Keywords and bids are over-rated, while search queries and text ad copy is under-appreciated. We’ve talked about the first three already, and now it’s time to talk about text ads.
As described in the book, text ads don’t offer a lot of space and yet have a huge responsibility. They’re the answer to those questions, the reason for your organization, the driver behind your quality scores, and almost certainly the most under-allocated aspect of your paid search campaign in terms of time and resources.
In a perfect world, you’d spend perhaps 50% of your PPC management time working on ad copy. My guess is the industry average is way below 5%.
This is true because the complexities of keyword selection, campaign organization, match types, quality score, bidding, and just about everything else we’ve discussed thus far consumes too much of our time and energy. We’re simply out of resources (time and energy) when we get to the point where we should hunker down and be creative.
There’s also an amazing dearth of good tools for managing the process of creating and reporting on good text ads. There are dozens or hundreds of keyword tools. There are nearly that many bidding programs or algorithms. Where are the tools that genuinely help paid search managers write, analyze, and test creatives?
Talk about a crying need in the market.
The Job Text Ads Must Do
The central premise of High-Resolution PPC is that every search is a question, and our job as paid search managers is to get the right answers in front of the right questions and pay the right amount for the priviledge.
Delivering good answers is the key to success. Of course there are many ways to answer any question. To make the problem even harder, the answer needs to suggest that the unqualified move no farther forward (don’t click) while at the same time trying to persuade the qualified to drive ahead (please click).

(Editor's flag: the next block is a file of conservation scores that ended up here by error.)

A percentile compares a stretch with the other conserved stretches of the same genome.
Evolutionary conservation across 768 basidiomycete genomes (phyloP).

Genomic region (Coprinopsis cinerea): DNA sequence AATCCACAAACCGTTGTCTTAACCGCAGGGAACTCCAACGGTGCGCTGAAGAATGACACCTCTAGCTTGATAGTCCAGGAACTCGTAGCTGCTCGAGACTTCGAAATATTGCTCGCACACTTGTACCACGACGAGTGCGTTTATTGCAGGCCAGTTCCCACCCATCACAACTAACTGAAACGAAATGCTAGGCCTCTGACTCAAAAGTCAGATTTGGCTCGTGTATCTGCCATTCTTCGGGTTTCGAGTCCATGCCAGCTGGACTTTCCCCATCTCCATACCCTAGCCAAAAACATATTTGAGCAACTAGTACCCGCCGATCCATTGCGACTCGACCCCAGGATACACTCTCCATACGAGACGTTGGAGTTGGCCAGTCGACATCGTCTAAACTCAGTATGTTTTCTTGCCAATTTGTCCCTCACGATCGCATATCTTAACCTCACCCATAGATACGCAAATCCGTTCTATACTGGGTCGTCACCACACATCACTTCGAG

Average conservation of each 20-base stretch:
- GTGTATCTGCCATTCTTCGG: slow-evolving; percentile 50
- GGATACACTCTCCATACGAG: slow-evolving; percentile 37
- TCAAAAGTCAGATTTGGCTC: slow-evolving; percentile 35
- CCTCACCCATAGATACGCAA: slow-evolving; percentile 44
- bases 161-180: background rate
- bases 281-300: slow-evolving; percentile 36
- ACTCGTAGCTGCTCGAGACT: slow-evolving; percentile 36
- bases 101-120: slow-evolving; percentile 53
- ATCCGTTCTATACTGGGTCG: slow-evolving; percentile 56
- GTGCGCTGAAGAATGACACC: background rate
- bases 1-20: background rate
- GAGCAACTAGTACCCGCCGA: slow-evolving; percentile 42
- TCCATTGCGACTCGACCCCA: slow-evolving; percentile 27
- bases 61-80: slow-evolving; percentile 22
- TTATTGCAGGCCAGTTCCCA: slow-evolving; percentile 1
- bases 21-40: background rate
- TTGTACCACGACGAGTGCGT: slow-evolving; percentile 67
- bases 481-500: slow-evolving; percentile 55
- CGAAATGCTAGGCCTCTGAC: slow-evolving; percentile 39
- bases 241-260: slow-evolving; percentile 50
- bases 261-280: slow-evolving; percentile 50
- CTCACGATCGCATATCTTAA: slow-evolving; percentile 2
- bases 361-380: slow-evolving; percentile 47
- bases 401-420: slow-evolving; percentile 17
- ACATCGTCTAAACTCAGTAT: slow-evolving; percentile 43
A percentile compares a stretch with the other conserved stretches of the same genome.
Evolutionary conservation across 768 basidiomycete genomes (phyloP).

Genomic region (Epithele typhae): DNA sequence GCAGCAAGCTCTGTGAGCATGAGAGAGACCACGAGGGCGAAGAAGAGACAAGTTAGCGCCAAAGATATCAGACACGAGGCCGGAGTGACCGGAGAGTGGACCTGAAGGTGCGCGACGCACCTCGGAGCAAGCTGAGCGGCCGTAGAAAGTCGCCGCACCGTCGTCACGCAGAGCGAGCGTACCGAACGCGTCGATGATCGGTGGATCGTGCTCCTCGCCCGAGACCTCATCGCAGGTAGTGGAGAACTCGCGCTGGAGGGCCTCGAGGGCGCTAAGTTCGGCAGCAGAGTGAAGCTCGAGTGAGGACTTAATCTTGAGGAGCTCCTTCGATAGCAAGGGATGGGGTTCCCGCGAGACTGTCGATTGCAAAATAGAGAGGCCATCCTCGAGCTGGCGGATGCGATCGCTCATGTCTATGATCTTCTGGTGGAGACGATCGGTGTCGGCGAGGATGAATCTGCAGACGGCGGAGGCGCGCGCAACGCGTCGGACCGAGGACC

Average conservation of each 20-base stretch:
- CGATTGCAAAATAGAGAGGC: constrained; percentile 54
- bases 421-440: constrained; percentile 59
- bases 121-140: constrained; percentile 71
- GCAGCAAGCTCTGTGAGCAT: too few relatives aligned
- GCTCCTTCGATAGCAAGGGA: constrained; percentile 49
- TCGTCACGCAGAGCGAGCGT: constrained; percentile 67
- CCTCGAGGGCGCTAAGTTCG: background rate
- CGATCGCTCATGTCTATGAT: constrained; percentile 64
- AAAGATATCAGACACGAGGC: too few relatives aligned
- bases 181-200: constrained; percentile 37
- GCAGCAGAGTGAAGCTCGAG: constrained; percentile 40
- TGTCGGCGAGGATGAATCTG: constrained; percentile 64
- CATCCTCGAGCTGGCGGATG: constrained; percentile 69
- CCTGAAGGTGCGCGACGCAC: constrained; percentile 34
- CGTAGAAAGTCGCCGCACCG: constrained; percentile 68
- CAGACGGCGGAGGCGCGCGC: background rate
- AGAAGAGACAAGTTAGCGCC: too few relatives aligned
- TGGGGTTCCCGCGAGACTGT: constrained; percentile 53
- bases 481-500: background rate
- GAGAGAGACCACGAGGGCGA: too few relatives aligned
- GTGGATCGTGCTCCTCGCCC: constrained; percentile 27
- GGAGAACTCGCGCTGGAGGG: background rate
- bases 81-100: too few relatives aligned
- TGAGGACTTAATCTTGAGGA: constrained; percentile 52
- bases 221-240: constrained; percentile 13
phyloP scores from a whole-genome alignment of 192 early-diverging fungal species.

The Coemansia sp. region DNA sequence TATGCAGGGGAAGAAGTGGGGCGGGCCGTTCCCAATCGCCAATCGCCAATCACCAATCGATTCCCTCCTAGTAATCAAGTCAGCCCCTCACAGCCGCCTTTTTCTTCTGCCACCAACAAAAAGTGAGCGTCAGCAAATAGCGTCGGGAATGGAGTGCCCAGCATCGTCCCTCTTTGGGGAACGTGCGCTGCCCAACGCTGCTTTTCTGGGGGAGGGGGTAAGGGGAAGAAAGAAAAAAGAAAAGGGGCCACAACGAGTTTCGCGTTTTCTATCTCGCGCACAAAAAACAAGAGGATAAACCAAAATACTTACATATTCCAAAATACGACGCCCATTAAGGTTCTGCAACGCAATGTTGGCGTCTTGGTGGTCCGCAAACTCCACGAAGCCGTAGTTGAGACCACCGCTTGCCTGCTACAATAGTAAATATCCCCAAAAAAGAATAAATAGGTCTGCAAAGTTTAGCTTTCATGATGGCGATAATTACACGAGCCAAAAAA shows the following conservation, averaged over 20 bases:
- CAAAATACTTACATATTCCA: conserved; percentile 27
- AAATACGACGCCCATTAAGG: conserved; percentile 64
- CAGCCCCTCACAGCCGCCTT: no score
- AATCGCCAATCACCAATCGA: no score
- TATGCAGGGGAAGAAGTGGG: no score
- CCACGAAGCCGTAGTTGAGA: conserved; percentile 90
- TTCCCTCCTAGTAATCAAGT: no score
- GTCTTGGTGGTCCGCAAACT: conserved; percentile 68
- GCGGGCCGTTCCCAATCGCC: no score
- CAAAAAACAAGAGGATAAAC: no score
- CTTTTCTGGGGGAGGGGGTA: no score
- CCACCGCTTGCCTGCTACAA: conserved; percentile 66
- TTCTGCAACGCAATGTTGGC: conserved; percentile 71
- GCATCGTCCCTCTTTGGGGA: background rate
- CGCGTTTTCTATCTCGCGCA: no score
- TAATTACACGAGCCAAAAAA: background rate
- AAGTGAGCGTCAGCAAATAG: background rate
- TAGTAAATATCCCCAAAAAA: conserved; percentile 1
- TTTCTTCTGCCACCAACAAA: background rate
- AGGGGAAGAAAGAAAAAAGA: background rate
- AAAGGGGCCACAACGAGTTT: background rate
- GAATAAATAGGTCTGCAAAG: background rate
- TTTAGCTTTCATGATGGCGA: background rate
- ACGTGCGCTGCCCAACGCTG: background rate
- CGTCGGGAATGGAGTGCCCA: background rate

….and do it with just 70 characters plus the headline.
…while positioned next to 6-8 other ads (and another dozen organic answers) all vying for the searchers attention.
What’s so hard about that?
The Many Messages Of A Text Ad
Ad copy can fight for clicks with humor or wit. They can focus on features or benefits. They can be direct or indirect. They can push prices or discounts. They can ask for the click or promise great benefits on the other side of the click. There are probably 50 or more different kinds of messages that could be fitted into those 70 characters.
More often than not, the right answer is to include two or three different messages. One seeking trust, one confirming benefit, and another suggesting a good deal – for example.But that’s the challenge. Deciding the strategy and the tactic and then executing.
It’s a very tough gig.
One simple way to reduce the complexity is to structure the writing process. Most ads are written ‘stream of consciousness’ while staring at a blank page form or page. The complex sets of needs listed above are synthesised in someone’s head, and a few lines come out.
That method can work, obviously, but it requires a very gifted writer. I think that’s a very rare gift.
Creating Ads with Copy Blocks
A more deliberate method is to consider each of the messaging options and write copy blocks to express each of them. So for example you would write 3 to 5 ways to talk about the benefits, 3 to 5 ways (or more) to talk about features, 3 to 5 ways to establish trust, 3 to 5 ways to promote pricing, 3 to 5 calls to action, and so on.
Now assemble ads by combining some of these elements. This ensures that your copy testing spans the range of contextual options. It forces you to consider each messages you want to use. It allows you to think about how your ad compare to those of your competitors. And it sets the stage to find those copywriting breakthroughs that deliver hugh CTR gains.
This is far from the only copywriting strategy. It is, however, one that can be used along-side of others. There are many great resources for text ad copyrighting advice, and I suggest you seek them out.
The core advice is simple:
- Increase the percentage of your time spend on text ads.
- Define a strategy for writing ad copy
- Learn and use tactics and techniques to find and develop the best ads – don’t just ‘sit down and write em.’
Give ad copywriting the respect and resources it deserves, and your PPC results will benefit.
What Do You Think?
This blog post is part of a series extending and amplifying the ideas in our free ebook ’21 Secret Truths of High-Resolution PPC’.
What they’re saying: “Everything you know about AdWords is the basics Google wanted you to know. Just enough to get you hooked. But what if there was fundamental secrets that they neglected to share? Would you want to know them? Now you can! 21 Secrets Truths is what you must read, no, act on, before your competitors do.”
- Bryan Eisenberg Conversion Expert and New York Times Best-Selling Author ’.